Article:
Once there was a game that had practically everything. Fun to play and exciting to watch, it was beloved by a nation of sports-minded people. It was held up to the nation's youth as an exemplary physical test and as a builder of character. Outstanding men, including Presidents and Supreme Court Justices, had played it in their youth. Many observers considered it to be the definitive American game.
In time, the sport developed a professional adjunct. It was shown on television and was used to sell automobiles, beer and "pieces of the Rock." As a result, some of the men who played the game were idolized and became rich.
Statistics showed that it was the nation's most injurious team sport, but those who despaired of the weekend casualty lists were encouraged to look at the sport's virtues, at the lives and profit statements it enhanced.
The game became contaminated, but the process was so gradual and insidious that few took notice. From the kiddie leagues to the major colleges and professional league, the sport's public image grew more robust even as it decayed within. The injury rate mounted, sportsmanship declined. Vicious acts became commonplace.
Reform, though obviously needed, was resisted by the sport's custodians. Most of its coaches were too busy trying to stay employed. They were also reluctant to give up "proven" coaching tenets. They said injuries were "part of the game." They were supported in this by the players, who were busy trying to keep their scholarships or make their fortunes. For their part, the sport's administrators were too busy trying to maximize their profits.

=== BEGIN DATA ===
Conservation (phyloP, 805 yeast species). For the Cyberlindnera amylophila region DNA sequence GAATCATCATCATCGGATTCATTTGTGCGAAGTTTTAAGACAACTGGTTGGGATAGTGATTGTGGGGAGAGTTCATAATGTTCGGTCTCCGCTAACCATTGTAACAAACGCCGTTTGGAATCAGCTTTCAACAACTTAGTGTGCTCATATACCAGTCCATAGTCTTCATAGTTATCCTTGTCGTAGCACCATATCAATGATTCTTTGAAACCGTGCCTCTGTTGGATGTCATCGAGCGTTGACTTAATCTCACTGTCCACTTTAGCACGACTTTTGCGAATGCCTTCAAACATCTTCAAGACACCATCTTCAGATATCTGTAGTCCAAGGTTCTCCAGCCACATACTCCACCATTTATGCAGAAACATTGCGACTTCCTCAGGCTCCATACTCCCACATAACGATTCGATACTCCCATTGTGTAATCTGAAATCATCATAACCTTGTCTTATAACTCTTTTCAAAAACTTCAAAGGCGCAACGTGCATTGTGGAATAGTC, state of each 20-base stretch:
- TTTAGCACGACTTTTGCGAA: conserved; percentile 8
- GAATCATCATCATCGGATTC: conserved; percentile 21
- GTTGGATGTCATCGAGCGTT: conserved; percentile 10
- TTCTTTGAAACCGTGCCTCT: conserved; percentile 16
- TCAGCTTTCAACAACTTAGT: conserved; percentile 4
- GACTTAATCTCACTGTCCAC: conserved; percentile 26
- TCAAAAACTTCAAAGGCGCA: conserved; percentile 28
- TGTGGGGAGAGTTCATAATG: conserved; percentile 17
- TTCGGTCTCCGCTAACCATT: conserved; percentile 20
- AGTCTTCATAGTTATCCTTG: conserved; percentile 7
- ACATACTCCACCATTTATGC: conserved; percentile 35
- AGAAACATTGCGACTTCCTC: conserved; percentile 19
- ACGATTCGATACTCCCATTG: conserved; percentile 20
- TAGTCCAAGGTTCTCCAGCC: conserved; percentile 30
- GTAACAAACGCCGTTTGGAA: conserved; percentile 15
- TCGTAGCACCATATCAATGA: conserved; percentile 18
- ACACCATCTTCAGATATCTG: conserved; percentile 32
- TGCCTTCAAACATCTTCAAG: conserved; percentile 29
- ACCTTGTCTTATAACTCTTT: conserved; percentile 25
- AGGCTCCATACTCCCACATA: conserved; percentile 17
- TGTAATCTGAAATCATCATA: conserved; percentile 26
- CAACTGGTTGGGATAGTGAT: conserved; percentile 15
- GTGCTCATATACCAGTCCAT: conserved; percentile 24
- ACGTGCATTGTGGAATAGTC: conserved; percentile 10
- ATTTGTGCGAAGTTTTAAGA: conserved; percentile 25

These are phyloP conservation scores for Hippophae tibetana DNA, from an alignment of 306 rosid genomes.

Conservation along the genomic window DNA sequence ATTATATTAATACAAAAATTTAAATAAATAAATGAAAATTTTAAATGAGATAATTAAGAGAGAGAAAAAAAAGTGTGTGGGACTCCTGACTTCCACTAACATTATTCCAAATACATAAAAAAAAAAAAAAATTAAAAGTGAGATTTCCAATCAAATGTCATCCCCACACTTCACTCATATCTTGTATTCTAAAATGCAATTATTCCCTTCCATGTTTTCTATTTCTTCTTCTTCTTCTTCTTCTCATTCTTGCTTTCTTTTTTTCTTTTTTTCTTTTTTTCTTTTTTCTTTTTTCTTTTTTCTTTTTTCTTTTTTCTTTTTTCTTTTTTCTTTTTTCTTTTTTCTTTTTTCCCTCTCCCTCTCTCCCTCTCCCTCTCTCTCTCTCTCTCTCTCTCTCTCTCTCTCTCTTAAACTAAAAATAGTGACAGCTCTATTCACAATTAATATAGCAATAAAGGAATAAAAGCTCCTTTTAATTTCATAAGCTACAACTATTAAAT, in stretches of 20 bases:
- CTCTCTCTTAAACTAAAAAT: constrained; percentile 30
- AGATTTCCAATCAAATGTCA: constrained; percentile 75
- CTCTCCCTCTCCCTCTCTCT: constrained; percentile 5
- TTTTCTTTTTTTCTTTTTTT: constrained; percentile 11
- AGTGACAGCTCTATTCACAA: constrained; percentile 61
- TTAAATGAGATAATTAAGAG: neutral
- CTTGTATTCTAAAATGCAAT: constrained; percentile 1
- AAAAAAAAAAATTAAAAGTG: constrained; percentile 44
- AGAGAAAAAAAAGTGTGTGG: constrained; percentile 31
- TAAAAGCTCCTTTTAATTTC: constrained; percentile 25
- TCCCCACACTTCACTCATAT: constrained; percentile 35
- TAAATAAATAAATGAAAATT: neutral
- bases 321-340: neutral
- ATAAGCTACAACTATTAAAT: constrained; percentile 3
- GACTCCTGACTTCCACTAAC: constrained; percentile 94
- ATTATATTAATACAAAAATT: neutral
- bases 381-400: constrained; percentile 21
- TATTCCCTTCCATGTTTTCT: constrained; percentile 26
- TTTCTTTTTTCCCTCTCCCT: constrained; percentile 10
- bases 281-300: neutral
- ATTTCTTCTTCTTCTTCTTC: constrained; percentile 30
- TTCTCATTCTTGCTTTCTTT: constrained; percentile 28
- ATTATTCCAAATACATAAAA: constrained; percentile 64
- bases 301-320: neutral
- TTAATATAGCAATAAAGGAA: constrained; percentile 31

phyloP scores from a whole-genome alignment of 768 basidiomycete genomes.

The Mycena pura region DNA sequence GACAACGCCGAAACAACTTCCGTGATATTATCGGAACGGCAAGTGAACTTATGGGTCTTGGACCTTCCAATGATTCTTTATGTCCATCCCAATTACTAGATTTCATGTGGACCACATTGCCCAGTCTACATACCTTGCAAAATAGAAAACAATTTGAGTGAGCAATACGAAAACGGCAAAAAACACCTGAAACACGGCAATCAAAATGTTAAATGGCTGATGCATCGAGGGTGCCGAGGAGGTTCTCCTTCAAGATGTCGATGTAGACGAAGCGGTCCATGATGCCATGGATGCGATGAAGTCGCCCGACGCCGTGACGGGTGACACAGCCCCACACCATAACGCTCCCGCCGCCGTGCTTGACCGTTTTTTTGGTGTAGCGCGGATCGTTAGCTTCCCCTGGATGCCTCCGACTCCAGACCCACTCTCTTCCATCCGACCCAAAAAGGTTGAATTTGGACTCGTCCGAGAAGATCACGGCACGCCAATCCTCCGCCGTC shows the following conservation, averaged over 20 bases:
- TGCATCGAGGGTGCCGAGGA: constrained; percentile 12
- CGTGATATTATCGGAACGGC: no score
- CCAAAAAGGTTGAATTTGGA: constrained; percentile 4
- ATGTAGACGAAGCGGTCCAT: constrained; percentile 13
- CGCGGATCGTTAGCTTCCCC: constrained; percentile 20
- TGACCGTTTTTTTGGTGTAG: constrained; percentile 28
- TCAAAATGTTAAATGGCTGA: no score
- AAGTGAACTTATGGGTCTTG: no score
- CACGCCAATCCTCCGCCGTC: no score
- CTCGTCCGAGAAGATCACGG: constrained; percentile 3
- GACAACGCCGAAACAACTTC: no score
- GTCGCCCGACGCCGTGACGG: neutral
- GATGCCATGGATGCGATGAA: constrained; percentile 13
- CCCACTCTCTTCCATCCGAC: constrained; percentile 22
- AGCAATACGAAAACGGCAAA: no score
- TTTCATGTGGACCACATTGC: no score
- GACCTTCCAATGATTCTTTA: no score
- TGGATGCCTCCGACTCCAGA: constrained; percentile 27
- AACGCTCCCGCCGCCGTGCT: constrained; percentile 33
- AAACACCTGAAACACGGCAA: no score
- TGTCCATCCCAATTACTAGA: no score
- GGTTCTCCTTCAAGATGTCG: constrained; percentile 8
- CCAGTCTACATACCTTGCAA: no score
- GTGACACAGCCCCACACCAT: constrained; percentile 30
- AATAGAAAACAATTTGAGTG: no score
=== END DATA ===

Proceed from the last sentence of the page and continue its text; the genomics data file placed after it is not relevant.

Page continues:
Eventually the professional league commissioned a study of injuries. The investigation was supposed to be private, but word of it got around. The study showed that the game's equipment and many of its rules needed to be overhauled to keep pace with the times. Players were bigger, faster and stronger, but the laws of physics were constant: e.g., force=mass X acceleration. Nonetheless, the report was regarded as science fiction by the league. Only minimal changes were made; key recommendations were ignored.
Excess begot excess. Some of the sport's paid stars were glorified for the "macho" way they broke the rules. A psychiatrist wrote firsthand about the amphetamine abuses of one pro team and how the drug contributed to injury. For this he was discredited by the league, which led a move to have his license revoked.
No sin was too great for absolution. College coaches caught cheating one year were named "Coach of the Year" the next. Pro players threatened officials, and each other, with impunity. The sport suddenly found itself crawling with lawyers. Charges ranging from breached contracts to slander were hurled. Players—teen-agers and adults—filed suit, seeking recompense for their broken bodies. Manufacturers of the game's equipment learned they were faced with Judgment Day. The cost of insuring the game against itself soared alarmingly.
And all the while men of goodwill who loved the sport, and were involved in it, grew fearful for its future.
And wondered what would happen next.